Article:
In mature trees, thin out the top every few years and remove dead limbs as they appear. Most plums and prunes have ample bloom every year, so you only need to prune enough to control height and spread, keep the trees fairly vigorous, and prevent limb breakage.
Japanese varieties (such as Shiro, Redheart, and Burbank) have many long, thin shoots, so heading is far more important in them than it is in most European varieties.
Apricot trees usually develop many branches in the nursery. Select some of them to be scaffold branches at planting time. Cut these branches back a few inches and remove other branches. One year after planting, cut back long shoots to induce branching. Train the tree as you would for peaches.
Pruning bearing apricot trees is mostly a process of thinning out excess wood and heading long shoots. After a side shoot has produced for 3 or 4 years, remove it and let a new shoot grow in its place.
Fig trees can be grown in a multiple or single-trunk form. If you live in a region with severe freezing weather, consider growing the multiple trunk form so you can thin out trunks that suffer freeze damage. In other regions, a single-trunk form with three to five scaffold branches is suitable.
A mature fig tree can reach the size of a walnut tree. Be sure to prune the top for good light penetration into the canopy. Figs produce fruit on the current season’s shoots, so heading branches to stimulate shoot growth is helpful.
There are two types of persimmon trees, American and Asian. The Asian persimmon tree is smaller when mature than the American and needs less maintenance pruning to contain its height. A multiple scaffold system with three to five main scaffold branches is suitable for persimmons.
A tree that hasn’t been pruned for several years has a dense thicket of upright shoots in the top and many weak, pendulant (downward facing) spur systems further down (figure 17). It’s best to prune the tree back into shape gradually over several years, rather than trying to do the whole job all at once.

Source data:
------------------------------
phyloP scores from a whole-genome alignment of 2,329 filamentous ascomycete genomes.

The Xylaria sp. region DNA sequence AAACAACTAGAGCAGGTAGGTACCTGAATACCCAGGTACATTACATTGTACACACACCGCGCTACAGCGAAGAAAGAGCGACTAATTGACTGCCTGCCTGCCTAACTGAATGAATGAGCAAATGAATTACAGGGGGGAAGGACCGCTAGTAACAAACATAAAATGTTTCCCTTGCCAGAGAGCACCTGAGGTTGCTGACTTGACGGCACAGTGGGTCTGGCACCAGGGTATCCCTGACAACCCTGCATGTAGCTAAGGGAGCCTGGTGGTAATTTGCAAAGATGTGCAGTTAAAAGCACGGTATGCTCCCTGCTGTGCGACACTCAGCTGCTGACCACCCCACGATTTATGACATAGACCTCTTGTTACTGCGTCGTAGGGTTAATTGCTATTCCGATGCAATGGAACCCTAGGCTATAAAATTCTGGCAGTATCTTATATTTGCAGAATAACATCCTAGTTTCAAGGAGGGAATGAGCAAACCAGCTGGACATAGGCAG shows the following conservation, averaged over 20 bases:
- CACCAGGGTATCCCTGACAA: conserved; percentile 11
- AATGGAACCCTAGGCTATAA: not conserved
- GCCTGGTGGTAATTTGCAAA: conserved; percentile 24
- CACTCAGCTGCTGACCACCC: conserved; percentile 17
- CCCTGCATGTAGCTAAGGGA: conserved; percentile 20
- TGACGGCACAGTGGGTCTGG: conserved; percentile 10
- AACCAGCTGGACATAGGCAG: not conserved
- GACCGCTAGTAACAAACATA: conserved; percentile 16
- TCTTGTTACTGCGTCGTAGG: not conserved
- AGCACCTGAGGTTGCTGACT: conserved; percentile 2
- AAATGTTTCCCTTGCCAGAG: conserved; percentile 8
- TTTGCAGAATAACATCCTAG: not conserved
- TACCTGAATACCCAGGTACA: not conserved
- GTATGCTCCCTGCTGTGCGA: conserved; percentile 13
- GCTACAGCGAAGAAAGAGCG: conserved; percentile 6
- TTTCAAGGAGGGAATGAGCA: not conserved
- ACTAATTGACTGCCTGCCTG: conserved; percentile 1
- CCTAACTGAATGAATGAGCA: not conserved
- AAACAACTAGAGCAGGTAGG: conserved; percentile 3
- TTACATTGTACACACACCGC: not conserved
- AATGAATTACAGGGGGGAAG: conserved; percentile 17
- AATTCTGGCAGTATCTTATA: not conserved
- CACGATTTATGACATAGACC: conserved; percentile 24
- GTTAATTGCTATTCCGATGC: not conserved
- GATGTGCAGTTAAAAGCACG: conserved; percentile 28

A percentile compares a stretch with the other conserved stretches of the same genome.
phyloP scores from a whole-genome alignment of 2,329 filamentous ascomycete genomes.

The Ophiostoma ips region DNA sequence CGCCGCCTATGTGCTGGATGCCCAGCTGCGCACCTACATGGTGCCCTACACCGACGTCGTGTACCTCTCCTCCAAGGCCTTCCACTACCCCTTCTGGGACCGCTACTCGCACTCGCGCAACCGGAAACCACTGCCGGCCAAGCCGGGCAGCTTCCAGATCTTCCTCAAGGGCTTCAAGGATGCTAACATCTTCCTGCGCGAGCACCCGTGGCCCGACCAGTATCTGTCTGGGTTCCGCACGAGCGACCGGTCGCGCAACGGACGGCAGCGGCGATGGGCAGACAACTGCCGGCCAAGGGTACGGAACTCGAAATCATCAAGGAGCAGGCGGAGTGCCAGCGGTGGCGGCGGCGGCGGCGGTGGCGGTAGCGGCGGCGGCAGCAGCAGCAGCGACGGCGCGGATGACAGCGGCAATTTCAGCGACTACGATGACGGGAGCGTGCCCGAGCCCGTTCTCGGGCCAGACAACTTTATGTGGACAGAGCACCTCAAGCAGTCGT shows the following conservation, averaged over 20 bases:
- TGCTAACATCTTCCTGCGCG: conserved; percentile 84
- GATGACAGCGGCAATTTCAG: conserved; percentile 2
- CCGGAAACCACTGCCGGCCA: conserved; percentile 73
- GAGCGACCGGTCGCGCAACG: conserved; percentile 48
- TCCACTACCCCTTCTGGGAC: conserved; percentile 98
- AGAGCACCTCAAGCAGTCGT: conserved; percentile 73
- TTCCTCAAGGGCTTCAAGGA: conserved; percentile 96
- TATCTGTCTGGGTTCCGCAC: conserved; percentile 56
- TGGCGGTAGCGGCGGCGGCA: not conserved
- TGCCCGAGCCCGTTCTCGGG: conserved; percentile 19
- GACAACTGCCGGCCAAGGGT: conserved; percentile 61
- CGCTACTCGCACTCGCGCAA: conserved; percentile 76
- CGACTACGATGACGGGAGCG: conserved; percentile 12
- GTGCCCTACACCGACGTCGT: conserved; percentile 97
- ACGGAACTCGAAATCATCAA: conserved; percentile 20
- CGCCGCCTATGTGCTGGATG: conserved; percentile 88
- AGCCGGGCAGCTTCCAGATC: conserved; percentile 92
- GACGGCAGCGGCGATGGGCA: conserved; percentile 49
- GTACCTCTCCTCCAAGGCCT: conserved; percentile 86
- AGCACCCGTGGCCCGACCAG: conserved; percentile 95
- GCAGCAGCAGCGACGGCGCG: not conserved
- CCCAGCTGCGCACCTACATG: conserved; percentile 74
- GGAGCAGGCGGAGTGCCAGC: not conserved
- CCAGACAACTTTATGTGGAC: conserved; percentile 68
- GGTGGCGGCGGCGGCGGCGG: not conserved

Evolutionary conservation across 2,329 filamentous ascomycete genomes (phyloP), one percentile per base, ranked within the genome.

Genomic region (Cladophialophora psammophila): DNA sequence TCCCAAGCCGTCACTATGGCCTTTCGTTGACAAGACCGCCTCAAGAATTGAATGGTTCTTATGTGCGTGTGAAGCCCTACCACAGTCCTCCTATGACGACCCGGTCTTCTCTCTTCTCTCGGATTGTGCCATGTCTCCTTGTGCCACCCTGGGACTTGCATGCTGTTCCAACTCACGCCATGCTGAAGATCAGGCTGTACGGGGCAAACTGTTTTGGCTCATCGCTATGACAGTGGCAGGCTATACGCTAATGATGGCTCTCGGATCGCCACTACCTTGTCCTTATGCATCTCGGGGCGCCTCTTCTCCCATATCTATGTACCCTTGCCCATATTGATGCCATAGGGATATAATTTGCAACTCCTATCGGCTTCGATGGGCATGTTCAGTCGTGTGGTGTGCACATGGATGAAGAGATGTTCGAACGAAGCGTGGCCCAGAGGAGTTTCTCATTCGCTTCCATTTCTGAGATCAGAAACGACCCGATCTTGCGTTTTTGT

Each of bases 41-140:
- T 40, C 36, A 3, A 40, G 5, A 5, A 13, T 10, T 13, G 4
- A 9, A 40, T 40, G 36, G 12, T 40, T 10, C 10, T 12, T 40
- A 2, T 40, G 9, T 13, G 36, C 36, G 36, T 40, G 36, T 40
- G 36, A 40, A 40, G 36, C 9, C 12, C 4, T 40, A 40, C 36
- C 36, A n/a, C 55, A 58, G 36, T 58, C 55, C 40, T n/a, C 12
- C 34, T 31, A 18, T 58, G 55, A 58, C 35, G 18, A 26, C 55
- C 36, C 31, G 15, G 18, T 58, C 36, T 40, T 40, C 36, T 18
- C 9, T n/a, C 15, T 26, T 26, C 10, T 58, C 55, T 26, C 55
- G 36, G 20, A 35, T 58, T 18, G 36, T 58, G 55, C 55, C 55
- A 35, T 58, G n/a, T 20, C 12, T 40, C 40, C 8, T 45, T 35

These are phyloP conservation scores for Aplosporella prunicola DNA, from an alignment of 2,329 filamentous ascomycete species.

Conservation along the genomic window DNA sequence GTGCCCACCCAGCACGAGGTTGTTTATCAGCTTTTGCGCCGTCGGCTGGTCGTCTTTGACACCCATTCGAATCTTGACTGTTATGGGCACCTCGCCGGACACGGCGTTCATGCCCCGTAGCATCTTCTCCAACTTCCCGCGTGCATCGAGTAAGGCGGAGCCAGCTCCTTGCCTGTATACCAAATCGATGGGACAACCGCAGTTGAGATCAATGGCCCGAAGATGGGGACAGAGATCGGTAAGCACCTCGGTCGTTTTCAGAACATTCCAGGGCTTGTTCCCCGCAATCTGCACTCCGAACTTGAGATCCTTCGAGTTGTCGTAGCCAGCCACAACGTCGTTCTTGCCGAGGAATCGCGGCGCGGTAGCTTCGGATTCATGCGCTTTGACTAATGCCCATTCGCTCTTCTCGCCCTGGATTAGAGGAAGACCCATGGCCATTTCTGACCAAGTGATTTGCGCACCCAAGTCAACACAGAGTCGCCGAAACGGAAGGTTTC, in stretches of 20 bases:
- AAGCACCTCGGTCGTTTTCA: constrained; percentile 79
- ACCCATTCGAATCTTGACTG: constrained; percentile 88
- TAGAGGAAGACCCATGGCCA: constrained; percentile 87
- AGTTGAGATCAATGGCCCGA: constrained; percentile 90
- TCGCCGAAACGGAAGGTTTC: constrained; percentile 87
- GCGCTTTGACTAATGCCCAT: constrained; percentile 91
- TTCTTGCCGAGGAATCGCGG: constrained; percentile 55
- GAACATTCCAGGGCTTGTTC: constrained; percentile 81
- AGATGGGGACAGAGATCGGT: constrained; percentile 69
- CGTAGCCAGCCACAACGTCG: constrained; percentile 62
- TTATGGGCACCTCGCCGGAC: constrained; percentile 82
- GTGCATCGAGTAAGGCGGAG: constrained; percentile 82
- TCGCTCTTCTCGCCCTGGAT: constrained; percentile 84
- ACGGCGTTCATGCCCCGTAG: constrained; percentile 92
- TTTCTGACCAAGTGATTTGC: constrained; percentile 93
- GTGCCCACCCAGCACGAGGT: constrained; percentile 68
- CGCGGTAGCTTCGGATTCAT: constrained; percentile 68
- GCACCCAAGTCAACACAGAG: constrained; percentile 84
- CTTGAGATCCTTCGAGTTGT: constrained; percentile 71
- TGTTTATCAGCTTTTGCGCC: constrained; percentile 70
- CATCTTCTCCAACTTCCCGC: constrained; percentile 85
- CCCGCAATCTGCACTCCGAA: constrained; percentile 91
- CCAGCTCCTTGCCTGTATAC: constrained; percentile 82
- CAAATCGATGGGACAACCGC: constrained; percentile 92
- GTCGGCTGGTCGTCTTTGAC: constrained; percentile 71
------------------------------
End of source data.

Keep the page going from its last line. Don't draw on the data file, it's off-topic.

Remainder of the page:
After you identify the main scaffold branches, saw out any excess large branches. Cut ladder bays so you can place your ladder in the tree’s center. Climb as high on your ladder in the tree’s center as you intend to pick, and cut the main scaffold limbs down to the height that you can reach.
Remove limbs that overlap or hang down into other limbs. Thin out most of the upright shoots, leaving some of the smaller ones. Cut back weak, pendulant limbs. Gradually invigorate the spur systems by cutting back some and removing others. Keep the center of the tree fairly free of limbs so that light can penetrate.
Don’t head shoots. Remove them entirely, or let them bear fruit and rely on the weight of the fruit to bring them down. Thin off shoots on the inside of upright branches so that fruit will pull them to the outside.
Cut off a newly planted walnut tree 4 or 5 feet above the ground. If you don’t make this cut, the tree won’t grow much for several seasons. The lowest limbs of a walnut tree have a habit of drooping, so they should originate fairly high on the trunk.
Select three to five main scaffold branches in the first and second growing seasons and remove excess branches at that time. Use a modified central-leader system to help form wide-angled scaffold limbs.
After the scaffold branches have developed, no further pruning is required. Pruning doesn’t hurt walnut trees, but they’re so large that it’s difficult to prune the top (where pruning would do the most good). Pruning will invigorate most old, weak walnut trees.
In nature, hazelnuts grow as bushes, but you can force them to grow in a single trunk by annually removing the sprouts that grow at ground level. Train the tree with three or four scaffolds, similar to training peaches (page 10).
To be most productive, a hazelnut tree should make 6 to 8 inches of new terminal shoot growth every year on shoots at shoulder height. Frequent pruning helps maintain this growth.
Prune hazelnut trees like peaches, but less severely. Hazelnut wood is especially susceptible to wood-rotting fungi, so it’s important to make cuts at the branch collar with limbs or trunk.
Pruning methods for walnuts also work for chestnut trees. Head a newly planted tree around 4 feet from the ground, and select three to five scaffold branches after the first season of growth. Use a modified central-leader system to help form wide-angled scaffold limbs. If scaffold branches have not produced lateral growth in the first 3 feet, then head the scaffold to stimulate lateral branching.
In mature trees, prune in the top to ensure good light penetration throughout the canopy. Fully mature chestnut trees grow to 40 feet tall.